Share responsibly: How innocent people fall victim to unverified reporting during terrorism alerts
The Monday blast, which killed 14 people and left dozens injured, produced two cases of false accusations. Hours following the apparent bombing, a CCTV image of a man with a long beard and dressed in long clothes and a hat was leaked to several media outlets. They speculated that he was the possible organizer of the suspected terrorist attack. Hours later the man went to a police station, protesting his innocence.
The man, later named as Ilyas Nikitin, was apparently guilty of having an appearance that conforms to the public’s expectations of what a terrorist looks like. According to the IslamNews web portal, he was born in the Russian region of Bashkortostan, trained as an airborne trooper and served in the Chechen Republic, retiring with the rank of captain.
Ильяс Никитин, заподозренный в теракте в петербургском метро, похвалил спецслужбы - https://t.co/UOoEO0DAcU— IslamNews (@islamnovosti) April 4, 2017
He said he converted to Islam and observes religious traditions in clothing and hairstyle. He praised the St. Petersburg police for their response to the blast, and said he offered his full cooperation with the investigation, both to clear his name and because it was his responsibility as member of the Muslim community.
Another person caught up in the misreporting was Maksim Aryshev, who was named by some Russian media outlets as the suspected suicide bomber. He was a 20-year-old Kazakhstan national studying at university in St. Petersburg, and was killed in the metro explosion. Neither his social media profile nor the accounts of his friends provided any proof of the accusation he was behind the blast, while the Kazakh security services said they had no evidence that he was an extremist.
By all indications he was a regular guy, who happened to be in the wrong place at the wrong time. His parents now have to cope not only with grieving for their son, but also with media reports branding him as terrorist. The accusation apparently stems from him being close to the center of the explosion.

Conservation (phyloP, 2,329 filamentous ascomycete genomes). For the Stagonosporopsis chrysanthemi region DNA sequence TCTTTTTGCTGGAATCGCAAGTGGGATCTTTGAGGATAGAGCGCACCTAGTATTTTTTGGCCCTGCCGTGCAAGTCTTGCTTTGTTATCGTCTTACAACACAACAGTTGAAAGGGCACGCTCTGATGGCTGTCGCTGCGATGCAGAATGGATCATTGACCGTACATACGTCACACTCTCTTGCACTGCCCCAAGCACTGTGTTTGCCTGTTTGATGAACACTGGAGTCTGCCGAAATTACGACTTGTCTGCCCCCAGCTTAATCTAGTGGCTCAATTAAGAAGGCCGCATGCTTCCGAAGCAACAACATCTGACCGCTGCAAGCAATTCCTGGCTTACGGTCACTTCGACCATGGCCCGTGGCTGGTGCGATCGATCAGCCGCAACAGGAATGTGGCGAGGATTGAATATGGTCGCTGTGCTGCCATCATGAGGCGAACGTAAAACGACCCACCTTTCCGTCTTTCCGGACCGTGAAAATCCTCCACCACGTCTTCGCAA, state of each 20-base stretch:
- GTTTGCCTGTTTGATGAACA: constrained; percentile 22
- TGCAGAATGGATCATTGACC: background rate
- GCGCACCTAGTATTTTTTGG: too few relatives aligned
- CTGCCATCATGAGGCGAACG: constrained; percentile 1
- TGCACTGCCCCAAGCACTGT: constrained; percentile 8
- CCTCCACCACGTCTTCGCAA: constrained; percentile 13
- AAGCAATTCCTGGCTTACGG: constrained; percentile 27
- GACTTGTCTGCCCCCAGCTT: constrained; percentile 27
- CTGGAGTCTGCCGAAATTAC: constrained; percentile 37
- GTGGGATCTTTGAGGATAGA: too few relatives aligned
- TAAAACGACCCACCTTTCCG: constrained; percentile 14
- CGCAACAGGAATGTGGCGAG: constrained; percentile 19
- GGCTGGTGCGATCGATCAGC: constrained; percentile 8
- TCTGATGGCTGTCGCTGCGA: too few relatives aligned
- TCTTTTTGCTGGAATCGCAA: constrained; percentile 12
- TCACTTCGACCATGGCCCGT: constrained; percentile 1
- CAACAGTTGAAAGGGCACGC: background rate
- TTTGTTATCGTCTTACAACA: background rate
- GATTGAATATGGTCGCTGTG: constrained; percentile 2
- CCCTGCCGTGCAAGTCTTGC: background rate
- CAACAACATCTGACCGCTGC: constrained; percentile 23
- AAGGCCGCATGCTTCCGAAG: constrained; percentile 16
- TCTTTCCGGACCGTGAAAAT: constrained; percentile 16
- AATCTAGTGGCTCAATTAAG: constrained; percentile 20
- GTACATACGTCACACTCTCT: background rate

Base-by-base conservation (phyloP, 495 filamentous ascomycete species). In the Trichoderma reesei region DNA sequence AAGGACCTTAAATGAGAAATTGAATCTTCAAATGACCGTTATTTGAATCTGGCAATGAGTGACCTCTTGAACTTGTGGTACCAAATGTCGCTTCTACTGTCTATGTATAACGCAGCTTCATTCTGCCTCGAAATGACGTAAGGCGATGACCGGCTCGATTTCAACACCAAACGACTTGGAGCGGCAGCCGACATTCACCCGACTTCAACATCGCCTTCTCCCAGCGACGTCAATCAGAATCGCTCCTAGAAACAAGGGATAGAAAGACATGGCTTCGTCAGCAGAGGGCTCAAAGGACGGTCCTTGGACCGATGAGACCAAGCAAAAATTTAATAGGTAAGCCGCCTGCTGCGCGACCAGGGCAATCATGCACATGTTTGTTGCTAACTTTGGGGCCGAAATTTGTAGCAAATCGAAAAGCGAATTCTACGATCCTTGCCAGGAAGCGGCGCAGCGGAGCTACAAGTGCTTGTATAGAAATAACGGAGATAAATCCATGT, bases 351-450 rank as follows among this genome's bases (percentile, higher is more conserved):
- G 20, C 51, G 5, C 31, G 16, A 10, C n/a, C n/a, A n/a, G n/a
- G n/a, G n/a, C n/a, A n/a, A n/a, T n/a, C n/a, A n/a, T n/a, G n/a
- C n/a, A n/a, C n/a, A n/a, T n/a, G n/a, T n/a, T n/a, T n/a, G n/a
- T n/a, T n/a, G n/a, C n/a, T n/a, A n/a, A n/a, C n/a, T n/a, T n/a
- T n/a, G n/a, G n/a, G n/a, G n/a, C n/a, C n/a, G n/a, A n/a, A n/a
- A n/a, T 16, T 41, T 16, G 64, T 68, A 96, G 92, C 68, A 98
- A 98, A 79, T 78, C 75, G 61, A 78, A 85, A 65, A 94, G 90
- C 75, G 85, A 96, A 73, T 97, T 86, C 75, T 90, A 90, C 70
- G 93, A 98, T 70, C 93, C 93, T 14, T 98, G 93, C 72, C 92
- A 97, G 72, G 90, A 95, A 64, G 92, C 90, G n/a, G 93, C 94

False accusations like these are often given a helping hand on social media.
Nikitin handed himself in on seeing reports of his supposed involvement and is not believed to be a suspect at all. In an article described as an ‘exclusive’, Russian broadcaster REN TV ran a somewhat blurred image of the man on its website. However, its post on Twitter was much clearer.
Other publications ran similar images. Furthermore, the nature of Twitter meant a shot where the man was clearly identifiable could easily be found.
Russian media releases photos of suspected St. Petersburg metro bomber https://t.co/OKYouxc1rf— Haaretz.com (@haaretzcom) April 3, 2017
The desire - although often well meaning - to break new information faster than competitors is an issue that has led many of the biggest news outlets down a dangerous path, one that has been labeled as “Me First” journalism by Storyful founder Mark Little.
“The anonymous Twitter user rushing to name a suspect or the TV reporter breathlessly quoting unnamed sources are cut from the same cloth. This is ‘Me First’ journalism, powered by vanity and self-importance, and it is the greatest threat to ‘True Journalism,’” Little wrote in 2013.
Back then the Irish journalist was referring to “train wreck” coverage of the Boston Marathon Bombings - some of which involved CNN and a New York Post report featuring an image of Salaheddin Barhoum, who eventually settled a libel case with the newspaper.
The bombing also saw a digital witch hunt ensue on Reddit, for which the social media site later apologized.
However, Little could just as easily have been talking about the time Fox News wrongly identified the 2017 Quebec mosque shooter as being of Moroccan origin, or the St. Petersburg Metro blast or the recent attack in Westminster.
After Khalid Masood used a rented car as a weapon in Westminster, London, on March 22, initial reports wrongly named hate preacher Abu Izzadeen as the perpetrator. Channel 4 led the way, while Izzadeen’s name was also shared widely across Twitter.
The source I trusted, but ultimately I made a mistake. This time I got it wrong. Abu Izzadeen is in prison.— simon israel (@simonisrael) March 22, 2017
In case you don't know yet.. This is the attacker IBU IZZADEEN, mention his name worldwide. Fortunately he died. https://t.co/UvOx0jQBHB— annette kiel (@annettekiel) March 22, 2017
Among the publications to follow Channel 4’s lead were Business Insider, the Independent UK, and unfortunately, RT.com.
The media race to break news first coupled with people’s insatiable appetite for global updates is a reminder that aggregation and social media mining can only be relied on to a point – a sentiment expressed by the American writer David Carr in the documentary ‘Page One: Inside the New York Times’.
“The end of the New York Times wouldn’t be that big of a deal, they say, because tweets, blogs and news aggregators could create a new apparatus of accountability,” he said. “But some stories are beyond the database. Sometimes people have to make the calls, hit the streets and walk past the conventional wisdom.”
It’s also a reminder that we all share the responsibility to question more.